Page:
6982 Shares

What is the difference between Ontology & Epistemology?

What is the difference between Ontology & Epistemology? Topic: contents of research proposal
May 23, 2019 / By Jaiden
Question: I need to do a research proposal & im unsure as to what Ontological & Epistemological research methods are?!
Best Answer

Best Answers: What is the difference between Ontology & Epistemology?

Flurry Flurry | 1 day ago
Ontology and epistemology don't refer to research methods, they're branches/domains of philosophy. Ontology covers basically "what is", what is the nature of reality and its contents and structure. (e.g. the belief that there is an objective reality independent of our perceptions is an ontological position, and one on which the scientific method is primarily based) Epistemology is the 'theory of knowledge', and refers to what we can know about things, the nature of our knowledge of the world, how do we determine truth etc. (e.g. I believe that people have a working memory. Why did I form this belief, the distinction between knowing it and believing it, how/if I can assess this belief, are epistemological questions) Methodology, the theories, principles and basis of practically going about addressing these things, is usually based upon what your ontological and epistemological stances are.
👍 250 | 👎 1
Did you like the answer? What is the difference between Ontology & Epistemology? Share with your friends

We found more questions related to the topic: contents of research proposal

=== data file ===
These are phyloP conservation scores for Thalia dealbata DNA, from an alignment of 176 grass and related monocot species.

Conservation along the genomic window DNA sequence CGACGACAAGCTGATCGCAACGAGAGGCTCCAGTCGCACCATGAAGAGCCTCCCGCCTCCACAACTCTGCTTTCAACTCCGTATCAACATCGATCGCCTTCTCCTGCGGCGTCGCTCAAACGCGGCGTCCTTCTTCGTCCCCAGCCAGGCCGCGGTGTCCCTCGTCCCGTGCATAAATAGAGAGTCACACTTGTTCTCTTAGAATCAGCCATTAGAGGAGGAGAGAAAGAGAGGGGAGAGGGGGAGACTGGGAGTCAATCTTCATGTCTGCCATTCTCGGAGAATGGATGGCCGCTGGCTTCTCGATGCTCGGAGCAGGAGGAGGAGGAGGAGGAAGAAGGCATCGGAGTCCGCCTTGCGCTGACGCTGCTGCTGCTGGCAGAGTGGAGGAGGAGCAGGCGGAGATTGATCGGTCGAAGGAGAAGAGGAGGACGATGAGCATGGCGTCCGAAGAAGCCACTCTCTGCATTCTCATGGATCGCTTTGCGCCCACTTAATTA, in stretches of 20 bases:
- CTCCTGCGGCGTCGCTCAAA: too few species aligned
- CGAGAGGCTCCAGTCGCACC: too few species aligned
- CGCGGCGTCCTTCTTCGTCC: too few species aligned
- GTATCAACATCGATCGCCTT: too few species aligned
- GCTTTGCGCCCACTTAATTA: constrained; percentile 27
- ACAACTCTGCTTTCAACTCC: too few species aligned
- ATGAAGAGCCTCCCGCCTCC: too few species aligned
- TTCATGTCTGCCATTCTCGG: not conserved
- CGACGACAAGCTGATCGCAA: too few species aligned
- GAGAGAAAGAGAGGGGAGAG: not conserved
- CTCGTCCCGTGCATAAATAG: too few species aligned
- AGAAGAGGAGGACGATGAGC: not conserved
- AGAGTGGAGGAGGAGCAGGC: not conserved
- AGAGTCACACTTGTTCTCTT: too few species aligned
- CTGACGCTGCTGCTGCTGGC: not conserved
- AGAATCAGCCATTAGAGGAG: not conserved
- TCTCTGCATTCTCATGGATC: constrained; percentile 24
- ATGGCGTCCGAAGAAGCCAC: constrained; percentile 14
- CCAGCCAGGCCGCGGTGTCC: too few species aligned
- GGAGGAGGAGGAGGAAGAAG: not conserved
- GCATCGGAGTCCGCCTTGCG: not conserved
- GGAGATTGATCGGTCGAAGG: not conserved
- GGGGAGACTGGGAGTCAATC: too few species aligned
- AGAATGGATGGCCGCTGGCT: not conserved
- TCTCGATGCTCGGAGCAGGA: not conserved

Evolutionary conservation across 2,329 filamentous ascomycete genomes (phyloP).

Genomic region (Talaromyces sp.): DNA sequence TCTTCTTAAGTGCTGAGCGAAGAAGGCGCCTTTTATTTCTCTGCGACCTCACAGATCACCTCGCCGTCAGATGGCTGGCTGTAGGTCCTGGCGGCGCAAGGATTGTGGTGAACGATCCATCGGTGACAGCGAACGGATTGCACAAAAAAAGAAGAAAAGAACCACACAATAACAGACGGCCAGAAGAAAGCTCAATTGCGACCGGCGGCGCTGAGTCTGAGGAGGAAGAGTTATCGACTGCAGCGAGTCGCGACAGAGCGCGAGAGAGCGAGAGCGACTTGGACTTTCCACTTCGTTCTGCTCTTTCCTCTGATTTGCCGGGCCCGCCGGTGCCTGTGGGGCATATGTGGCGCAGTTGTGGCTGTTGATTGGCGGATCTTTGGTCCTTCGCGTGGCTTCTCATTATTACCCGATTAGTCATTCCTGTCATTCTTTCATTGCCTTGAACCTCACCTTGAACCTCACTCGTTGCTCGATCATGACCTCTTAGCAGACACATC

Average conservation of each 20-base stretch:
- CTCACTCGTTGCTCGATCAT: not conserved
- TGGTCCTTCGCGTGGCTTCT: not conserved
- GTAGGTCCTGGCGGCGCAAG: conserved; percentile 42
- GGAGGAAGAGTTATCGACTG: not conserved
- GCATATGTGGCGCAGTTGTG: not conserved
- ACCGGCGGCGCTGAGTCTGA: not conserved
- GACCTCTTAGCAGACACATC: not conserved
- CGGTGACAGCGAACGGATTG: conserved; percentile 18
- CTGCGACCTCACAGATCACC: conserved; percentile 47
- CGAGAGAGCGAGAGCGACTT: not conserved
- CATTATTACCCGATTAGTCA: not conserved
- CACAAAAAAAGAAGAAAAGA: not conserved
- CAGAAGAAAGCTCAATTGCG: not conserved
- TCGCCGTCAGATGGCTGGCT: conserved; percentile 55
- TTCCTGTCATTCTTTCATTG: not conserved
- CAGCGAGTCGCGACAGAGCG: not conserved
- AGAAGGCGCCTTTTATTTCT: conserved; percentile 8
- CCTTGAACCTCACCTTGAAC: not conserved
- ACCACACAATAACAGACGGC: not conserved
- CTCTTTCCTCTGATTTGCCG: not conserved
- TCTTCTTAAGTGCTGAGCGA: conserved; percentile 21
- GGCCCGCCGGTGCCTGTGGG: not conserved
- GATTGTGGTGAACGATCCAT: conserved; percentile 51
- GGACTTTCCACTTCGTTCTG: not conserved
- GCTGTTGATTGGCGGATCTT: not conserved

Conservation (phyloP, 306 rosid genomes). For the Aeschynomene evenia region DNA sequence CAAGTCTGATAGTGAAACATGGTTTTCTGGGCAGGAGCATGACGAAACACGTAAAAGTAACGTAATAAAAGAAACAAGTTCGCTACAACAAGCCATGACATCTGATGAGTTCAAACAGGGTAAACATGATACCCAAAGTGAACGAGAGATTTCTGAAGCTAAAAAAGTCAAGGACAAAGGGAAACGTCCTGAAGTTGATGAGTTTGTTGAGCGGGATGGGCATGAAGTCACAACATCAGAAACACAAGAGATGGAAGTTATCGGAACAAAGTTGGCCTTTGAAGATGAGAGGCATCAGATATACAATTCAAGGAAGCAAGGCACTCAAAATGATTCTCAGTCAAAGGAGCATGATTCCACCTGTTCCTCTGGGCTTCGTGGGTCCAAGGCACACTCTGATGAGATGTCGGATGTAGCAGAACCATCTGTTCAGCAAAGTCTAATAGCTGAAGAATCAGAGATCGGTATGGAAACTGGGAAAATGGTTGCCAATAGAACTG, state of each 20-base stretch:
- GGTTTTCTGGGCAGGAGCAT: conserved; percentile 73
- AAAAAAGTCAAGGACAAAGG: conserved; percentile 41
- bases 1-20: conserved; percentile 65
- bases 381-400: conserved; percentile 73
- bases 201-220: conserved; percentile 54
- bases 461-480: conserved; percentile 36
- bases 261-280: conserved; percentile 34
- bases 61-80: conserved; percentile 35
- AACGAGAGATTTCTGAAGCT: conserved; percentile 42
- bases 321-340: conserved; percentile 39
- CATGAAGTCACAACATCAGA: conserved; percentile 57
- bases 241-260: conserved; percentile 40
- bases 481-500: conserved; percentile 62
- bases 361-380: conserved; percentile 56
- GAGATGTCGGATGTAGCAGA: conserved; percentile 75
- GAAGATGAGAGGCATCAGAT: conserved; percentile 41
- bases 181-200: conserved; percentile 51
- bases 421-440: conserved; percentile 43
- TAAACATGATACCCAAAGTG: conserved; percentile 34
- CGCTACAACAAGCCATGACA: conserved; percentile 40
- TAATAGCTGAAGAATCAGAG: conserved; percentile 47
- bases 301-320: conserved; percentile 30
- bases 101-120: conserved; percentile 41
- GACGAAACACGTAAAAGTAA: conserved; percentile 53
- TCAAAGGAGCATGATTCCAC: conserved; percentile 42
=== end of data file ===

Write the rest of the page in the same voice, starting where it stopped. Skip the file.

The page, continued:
Flurry Originally Answered: What is the difference between theory and epistemology in cultural (social) anthropology?
Epistomolgy is the study of knowledge, and is more rooted in philosophy. Theories are paradigms that explain particular phenomona, or look at many different phenomena through its own view. Epistomology is a study unto itself, as anthropology is, wheras theories are componenets which function within and between studies.
Flurry Originally Answered: What is the difference between theory and epistemology in cultural (social) anthropology?
In the US anthropology is comprised of 3 main subfields: cultural or social; archeology; and physical or biological. The focus of cultural anthro. has changed over recent years but still uses cross cultural studies (ethnologies) of human behavior. There is a subfield called urban anthro. that addresses how different groups interact today, such as an area that was all older immigrants and residents and now has an influx of new immigrants and residents and how their cultures mix together. It also consists of poverty, race relations, homeless, health care and the elderly.There are medical anthropologists, economic anthropologists and outside the university settings of applied anthropology. There is a connection between all these and that is why they fall under the anthropology umbrella. You need to know what courses you are looking for at a school. If they just teach cultural anthro. of older civilizations and you want current peoples interactions you may be disappointed. Contact each school you are interested in and make sure what they teach is what you need. I won't suggest any school because the quality of courses change with changes within a department or instructors. You need to investigate that on your own, take to undergrads and grad students, etc. Best of luck to you.
Flurry Originally Answered: What is the difference between theory and epistemology in cultural (social) anthropology?
Your professor is probably unsure of the difference too, and is making you all write this essay hoping he/she will figure it out by reading what you all have written. Call your professor out on it!

Flurry Originally Answered: Fallibilism - epistemology?